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This is a budget friendly way to make a tasty olive spread that shouldn’t be relegated to the sole use as charcuterie platter item. Its versatility surprises most. How do you eat tapenade? Spread it over toasted sliced of baguette for a simple appetizer. Place a dollop atop polenta discs for a hearty side dish. Layer under bread as a potent condiment for grilled sandwiches, or roll it into a pork tenderloin for a quick impressive dinner. But, my favorite is to use this easy tapenade on my Light & Fresh: Za’atar Pizzas with Labna/Labneh.
Can’t I just buy tapenade?
It amazes me that you’d be hard pressed to find a decent jarred olive tapenade for under $7. Even when you bite the bullet and buy a pre-made jar, how many of us end up finishing the entire thing, as opposed to throwing out most? It’s just too much! In an effort to not waste money, I like to make a smaller portion on my own. Using only about half of a jar of kalamatas allows me to not only have tapenade, but also have whole olives to use in other meals. The same goes for the salty, fruity capers which are great thrown into Picadillo Sandwiches.
I also prefer to up the typical olive oil content to mellow out the saltiness and add a more velvety texture. Some of the pre-made tapenades make my fingers swell up with water retention just by looking at them. Adding in a touch of fresh lemon juice keeps the color a vivid purple and adds a brightness in flavor. Its tanginess also enhances the flavor of the sumac.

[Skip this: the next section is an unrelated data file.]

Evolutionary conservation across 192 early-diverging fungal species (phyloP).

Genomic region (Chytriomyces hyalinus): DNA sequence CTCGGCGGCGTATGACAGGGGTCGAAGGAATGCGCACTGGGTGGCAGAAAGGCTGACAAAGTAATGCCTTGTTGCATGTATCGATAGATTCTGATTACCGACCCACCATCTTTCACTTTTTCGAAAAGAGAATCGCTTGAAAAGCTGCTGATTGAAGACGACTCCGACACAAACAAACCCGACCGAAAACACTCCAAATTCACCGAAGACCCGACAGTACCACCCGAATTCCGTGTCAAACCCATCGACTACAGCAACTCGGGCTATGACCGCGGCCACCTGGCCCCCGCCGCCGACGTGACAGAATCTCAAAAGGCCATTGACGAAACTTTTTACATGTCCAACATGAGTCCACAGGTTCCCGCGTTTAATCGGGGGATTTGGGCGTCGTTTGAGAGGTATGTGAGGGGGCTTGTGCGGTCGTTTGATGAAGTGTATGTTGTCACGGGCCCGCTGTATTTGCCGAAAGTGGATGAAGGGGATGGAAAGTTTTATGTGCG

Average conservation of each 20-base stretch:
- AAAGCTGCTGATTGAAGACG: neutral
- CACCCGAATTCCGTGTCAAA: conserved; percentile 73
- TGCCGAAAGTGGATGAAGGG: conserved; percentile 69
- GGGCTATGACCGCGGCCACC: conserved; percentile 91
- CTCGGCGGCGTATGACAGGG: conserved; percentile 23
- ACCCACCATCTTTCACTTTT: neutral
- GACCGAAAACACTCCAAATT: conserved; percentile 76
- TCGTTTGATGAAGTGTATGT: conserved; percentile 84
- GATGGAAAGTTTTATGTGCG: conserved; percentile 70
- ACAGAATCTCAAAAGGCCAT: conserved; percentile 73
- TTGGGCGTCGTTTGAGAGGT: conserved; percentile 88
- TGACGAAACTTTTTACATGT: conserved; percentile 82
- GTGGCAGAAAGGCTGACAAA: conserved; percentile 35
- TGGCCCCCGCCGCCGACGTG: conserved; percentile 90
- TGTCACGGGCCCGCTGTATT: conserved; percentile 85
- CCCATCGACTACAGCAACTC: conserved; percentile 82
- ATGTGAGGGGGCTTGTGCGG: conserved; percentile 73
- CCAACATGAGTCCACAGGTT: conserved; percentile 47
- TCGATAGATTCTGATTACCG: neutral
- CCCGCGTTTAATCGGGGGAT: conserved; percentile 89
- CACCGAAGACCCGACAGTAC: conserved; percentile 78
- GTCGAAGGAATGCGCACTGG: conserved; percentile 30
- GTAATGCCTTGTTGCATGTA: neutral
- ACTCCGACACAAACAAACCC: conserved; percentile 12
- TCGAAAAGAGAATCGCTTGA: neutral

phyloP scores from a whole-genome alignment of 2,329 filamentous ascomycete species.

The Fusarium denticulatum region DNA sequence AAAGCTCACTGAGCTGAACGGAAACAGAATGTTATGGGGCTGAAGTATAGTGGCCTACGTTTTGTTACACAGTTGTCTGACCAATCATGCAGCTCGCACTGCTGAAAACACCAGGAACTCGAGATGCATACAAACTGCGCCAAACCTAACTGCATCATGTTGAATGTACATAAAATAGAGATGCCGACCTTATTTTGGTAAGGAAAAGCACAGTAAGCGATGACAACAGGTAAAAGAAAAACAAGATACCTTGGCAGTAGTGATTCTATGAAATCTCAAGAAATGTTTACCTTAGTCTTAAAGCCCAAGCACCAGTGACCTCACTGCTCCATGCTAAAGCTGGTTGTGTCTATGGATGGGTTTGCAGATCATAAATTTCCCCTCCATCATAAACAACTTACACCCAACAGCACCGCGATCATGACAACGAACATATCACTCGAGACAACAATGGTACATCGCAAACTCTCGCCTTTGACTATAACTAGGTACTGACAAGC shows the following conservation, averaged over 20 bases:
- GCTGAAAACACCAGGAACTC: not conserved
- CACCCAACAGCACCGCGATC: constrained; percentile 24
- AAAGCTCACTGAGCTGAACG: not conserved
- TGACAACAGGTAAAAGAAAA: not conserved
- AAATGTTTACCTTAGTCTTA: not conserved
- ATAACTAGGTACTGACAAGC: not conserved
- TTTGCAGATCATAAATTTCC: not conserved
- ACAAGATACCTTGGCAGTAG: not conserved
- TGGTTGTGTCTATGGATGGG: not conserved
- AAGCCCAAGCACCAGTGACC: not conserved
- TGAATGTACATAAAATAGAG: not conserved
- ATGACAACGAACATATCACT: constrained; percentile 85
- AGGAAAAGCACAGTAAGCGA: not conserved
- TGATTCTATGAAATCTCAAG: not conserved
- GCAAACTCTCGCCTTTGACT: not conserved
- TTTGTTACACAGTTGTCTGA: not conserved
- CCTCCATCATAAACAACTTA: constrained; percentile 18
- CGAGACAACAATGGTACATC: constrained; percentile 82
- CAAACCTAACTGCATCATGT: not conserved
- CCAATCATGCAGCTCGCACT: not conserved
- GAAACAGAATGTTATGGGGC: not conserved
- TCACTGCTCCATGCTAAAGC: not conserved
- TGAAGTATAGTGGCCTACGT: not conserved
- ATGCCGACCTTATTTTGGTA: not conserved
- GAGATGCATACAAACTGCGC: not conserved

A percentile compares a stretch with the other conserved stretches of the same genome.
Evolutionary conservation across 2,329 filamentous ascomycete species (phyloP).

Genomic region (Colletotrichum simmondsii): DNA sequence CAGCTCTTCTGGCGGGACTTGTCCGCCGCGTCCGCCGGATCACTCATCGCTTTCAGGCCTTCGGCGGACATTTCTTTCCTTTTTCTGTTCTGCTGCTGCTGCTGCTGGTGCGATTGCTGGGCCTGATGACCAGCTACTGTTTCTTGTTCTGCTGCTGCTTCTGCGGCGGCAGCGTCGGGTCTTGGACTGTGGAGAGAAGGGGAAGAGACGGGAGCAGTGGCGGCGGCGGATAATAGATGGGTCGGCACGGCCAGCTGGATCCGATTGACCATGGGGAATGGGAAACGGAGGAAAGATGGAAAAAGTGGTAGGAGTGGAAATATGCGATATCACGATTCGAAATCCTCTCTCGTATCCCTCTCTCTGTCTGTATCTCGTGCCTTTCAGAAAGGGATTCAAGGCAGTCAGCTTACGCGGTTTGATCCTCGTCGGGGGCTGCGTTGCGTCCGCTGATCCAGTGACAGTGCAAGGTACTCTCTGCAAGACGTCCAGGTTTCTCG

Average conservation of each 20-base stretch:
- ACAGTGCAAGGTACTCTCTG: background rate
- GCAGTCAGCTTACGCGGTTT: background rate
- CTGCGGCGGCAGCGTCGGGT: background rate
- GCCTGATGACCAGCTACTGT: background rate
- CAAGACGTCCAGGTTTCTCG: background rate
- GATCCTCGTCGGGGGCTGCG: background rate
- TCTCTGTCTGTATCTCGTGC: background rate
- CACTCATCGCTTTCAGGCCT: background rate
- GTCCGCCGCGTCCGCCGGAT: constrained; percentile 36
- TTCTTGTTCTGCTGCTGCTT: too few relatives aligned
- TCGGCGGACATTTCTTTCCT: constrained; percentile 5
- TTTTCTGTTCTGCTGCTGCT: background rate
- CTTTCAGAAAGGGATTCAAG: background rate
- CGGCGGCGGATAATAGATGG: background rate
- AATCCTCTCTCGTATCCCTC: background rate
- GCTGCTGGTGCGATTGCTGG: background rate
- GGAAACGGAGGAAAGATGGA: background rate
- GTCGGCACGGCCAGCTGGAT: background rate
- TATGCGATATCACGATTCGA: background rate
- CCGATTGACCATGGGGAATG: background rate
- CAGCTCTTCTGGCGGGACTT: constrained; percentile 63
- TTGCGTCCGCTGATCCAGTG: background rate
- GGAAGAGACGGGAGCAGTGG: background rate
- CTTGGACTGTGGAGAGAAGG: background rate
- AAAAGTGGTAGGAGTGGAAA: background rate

Not Sure about this Sumac Stuff?
OK, I get it. It’s got an odd name, has this strange bright color, and maybe you think it’s not important enough to find and buy. But please, trust me when I say it’s something as essential to your spice rack as garlic powder. Sumac are berries that are dried and ground into this flaky powder and has a wonderful tangy flavor similar to a floral-lemon. It can be used in almost any dish from stir-fry to grilled chicken. Give it a taste and you’ll see what you’ve been missing.
The Benefits of Sumac
One of the great things about sumac is that it’s wonderful for people eating low-sodium diets. You get lots of flavor without the sodium, so you don’t miss the extra salt. Its known to help with digestive issues and strengthen the immune system because of its high antioxidant content. Additionally it has strong ant-inflammatory properties. (Read more here.)
Got your attention now?
Although its most generally used in Middle Eastern cooking, like with “My Za’atar Recipe; The addictive spice mix that is good on anything“, it’s so adaptable it can be used with any cuisine.
If you live in a city, you’ll easily be able to find it at any Middle Eastern grocery purveyors, and occasionally in Indian “Mom & Pop Shops”. Typically I run across it at Whole Foods and the local grocery store. If you don’t have a specialty spice store near you, (such as Penzey’s) you can order it online (with free shipping on Amazon) for $10 or less. I’ve even asked my favorite Israeli Restaurant for a bit to take home, as well as where they recommend I buy it. (Don’t be shy, people LOVE sharing their culture!)
To learn more about Sumac and its health benefits check out this great explanation and history aptly called “What is sumac?”
What are your favorite uses for tapenade? Comment below
Easy Kalamata Tapenade with Sumac
Makes 1/2 cup
- 1 large garlic clove, diced and mashed into paste with salt (see video)
- 1/2 cup (pitted) kalamata olives
- 2 tbsp capers
- 2 tbsp flat leaf parsley
- 1 tbsp fresh lemon juice
- 1 tsp sumac
- 1 tbsp extra virgin olive oil
- Combine all ingredients in food processor and blend.
- Refrigerate up to 1 week.